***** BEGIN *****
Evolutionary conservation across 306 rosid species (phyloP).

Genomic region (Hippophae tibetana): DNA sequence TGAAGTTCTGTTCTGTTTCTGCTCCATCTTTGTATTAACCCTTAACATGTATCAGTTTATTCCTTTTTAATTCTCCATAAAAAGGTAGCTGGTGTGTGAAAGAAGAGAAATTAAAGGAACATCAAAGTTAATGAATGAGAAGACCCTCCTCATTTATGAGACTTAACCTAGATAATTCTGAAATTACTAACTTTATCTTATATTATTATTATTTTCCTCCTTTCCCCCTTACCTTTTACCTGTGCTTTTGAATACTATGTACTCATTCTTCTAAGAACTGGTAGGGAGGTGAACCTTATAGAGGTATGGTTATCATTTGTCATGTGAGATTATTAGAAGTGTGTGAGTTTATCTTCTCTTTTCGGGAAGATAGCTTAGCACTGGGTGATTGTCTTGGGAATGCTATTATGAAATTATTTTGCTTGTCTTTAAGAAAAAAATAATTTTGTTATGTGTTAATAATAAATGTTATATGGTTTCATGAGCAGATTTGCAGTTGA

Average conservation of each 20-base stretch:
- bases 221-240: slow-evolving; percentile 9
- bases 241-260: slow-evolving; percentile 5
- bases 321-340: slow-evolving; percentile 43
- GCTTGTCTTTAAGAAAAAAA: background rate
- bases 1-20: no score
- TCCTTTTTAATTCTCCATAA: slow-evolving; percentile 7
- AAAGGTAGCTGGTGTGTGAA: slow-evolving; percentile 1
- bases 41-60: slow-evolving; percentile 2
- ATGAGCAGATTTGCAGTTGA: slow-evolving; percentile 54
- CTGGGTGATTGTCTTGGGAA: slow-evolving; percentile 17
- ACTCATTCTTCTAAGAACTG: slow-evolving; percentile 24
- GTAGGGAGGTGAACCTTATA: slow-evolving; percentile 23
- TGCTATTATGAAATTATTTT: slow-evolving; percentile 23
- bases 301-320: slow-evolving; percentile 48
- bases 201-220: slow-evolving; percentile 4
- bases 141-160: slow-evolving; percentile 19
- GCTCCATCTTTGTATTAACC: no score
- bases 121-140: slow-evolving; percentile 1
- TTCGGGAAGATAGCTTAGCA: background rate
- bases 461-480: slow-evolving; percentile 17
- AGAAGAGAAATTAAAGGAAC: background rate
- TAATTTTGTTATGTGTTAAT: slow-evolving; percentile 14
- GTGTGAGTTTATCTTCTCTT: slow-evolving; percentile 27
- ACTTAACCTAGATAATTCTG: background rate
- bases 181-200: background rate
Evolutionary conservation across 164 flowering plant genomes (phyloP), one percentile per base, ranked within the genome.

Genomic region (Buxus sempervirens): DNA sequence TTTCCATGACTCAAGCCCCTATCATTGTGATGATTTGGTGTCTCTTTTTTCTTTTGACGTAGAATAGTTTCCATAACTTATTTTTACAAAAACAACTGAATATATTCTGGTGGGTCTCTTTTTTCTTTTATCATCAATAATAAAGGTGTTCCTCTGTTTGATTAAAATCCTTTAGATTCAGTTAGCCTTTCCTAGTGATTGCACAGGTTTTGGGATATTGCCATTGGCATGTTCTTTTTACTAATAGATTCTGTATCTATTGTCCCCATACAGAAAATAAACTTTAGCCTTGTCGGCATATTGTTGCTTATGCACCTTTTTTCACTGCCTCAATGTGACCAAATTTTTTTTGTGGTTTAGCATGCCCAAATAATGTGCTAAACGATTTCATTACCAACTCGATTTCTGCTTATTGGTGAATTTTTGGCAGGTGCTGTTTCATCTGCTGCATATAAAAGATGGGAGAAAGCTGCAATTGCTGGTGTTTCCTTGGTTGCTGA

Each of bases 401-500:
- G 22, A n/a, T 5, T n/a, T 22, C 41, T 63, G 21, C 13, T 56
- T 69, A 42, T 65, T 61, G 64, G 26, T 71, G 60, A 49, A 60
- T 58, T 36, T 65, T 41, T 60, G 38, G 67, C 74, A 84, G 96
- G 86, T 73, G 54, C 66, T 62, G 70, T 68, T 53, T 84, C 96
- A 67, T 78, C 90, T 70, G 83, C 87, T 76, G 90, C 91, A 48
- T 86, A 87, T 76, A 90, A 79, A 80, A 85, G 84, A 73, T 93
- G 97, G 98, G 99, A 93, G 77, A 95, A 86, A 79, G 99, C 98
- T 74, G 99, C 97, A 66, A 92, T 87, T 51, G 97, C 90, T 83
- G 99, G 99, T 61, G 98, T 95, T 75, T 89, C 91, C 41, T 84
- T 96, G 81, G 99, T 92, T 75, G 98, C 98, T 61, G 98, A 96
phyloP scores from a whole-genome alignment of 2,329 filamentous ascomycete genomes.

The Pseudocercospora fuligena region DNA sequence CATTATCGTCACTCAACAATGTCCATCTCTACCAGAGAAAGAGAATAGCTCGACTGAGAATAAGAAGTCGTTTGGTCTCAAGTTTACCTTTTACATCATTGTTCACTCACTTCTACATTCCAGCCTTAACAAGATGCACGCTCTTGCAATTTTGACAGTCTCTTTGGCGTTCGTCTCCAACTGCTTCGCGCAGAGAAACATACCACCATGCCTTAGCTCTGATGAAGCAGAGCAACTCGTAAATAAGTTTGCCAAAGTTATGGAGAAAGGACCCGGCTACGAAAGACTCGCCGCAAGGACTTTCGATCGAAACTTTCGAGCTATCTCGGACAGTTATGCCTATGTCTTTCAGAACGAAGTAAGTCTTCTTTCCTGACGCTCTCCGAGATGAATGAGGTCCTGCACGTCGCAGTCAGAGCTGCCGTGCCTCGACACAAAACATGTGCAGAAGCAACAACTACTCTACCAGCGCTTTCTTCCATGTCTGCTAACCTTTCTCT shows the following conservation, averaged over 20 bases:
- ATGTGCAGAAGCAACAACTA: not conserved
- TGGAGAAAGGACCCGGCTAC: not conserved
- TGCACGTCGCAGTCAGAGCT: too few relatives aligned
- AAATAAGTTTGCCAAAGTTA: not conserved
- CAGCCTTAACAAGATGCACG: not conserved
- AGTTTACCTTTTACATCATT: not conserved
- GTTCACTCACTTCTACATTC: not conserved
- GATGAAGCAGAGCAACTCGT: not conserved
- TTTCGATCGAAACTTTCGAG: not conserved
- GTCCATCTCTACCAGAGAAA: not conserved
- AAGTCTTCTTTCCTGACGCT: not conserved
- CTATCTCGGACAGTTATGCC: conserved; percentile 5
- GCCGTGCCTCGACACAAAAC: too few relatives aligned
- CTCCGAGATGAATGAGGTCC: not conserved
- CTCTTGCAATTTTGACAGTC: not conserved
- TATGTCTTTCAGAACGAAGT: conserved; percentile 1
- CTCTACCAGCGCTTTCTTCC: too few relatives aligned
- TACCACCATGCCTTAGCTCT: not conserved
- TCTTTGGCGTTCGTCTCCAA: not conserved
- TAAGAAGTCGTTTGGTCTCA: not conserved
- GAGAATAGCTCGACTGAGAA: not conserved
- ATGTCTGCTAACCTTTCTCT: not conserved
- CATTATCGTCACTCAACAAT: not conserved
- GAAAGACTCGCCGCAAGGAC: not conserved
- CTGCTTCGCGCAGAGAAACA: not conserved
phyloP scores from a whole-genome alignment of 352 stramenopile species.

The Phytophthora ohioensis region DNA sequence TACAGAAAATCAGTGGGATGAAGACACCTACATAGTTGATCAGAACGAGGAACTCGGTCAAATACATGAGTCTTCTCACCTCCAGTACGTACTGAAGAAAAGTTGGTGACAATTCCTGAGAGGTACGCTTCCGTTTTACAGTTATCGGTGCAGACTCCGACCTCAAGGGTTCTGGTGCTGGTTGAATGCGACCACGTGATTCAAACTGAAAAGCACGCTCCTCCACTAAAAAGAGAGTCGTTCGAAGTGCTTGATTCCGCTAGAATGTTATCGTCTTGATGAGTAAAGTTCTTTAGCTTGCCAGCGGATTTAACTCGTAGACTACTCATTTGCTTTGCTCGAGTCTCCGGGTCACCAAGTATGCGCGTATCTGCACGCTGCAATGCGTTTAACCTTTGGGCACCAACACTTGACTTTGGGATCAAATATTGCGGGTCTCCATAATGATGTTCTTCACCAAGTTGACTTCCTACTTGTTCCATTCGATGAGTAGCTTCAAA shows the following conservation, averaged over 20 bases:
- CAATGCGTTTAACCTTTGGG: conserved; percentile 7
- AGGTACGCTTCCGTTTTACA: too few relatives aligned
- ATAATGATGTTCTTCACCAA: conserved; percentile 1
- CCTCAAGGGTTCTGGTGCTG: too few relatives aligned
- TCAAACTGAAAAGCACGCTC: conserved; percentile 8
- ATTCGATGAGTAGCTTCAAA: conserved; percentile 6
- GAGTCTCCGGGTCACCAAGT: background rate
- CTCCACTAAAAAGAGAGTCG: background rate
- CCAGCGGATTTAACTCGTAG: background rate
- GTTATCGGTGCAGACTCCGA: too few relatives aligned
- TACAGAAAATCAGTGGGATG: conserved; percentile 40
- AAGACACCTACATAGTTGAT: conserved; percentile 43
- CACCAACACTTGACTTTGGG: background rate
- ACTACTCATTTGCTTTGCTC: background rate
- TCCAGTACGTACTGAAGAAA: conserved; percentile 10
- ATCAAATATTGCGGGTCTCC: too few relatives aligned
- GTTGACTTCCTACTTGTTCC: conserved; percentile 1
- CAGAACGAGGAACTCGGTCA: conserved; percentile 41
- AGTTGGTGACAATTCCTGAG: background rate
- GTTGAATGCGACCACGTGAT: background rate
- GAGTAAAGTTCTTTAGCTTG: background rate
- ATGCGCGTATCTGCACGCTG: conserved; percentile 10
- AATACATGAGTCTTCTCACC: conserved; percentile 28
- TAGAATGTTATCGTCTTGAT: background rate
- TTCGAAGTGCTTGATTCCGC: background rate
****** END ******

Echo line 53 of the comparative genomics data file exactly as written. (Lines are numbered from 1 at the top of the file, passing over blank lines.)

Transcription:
- GTCCATCTCTACCAGAGAAA: not conserved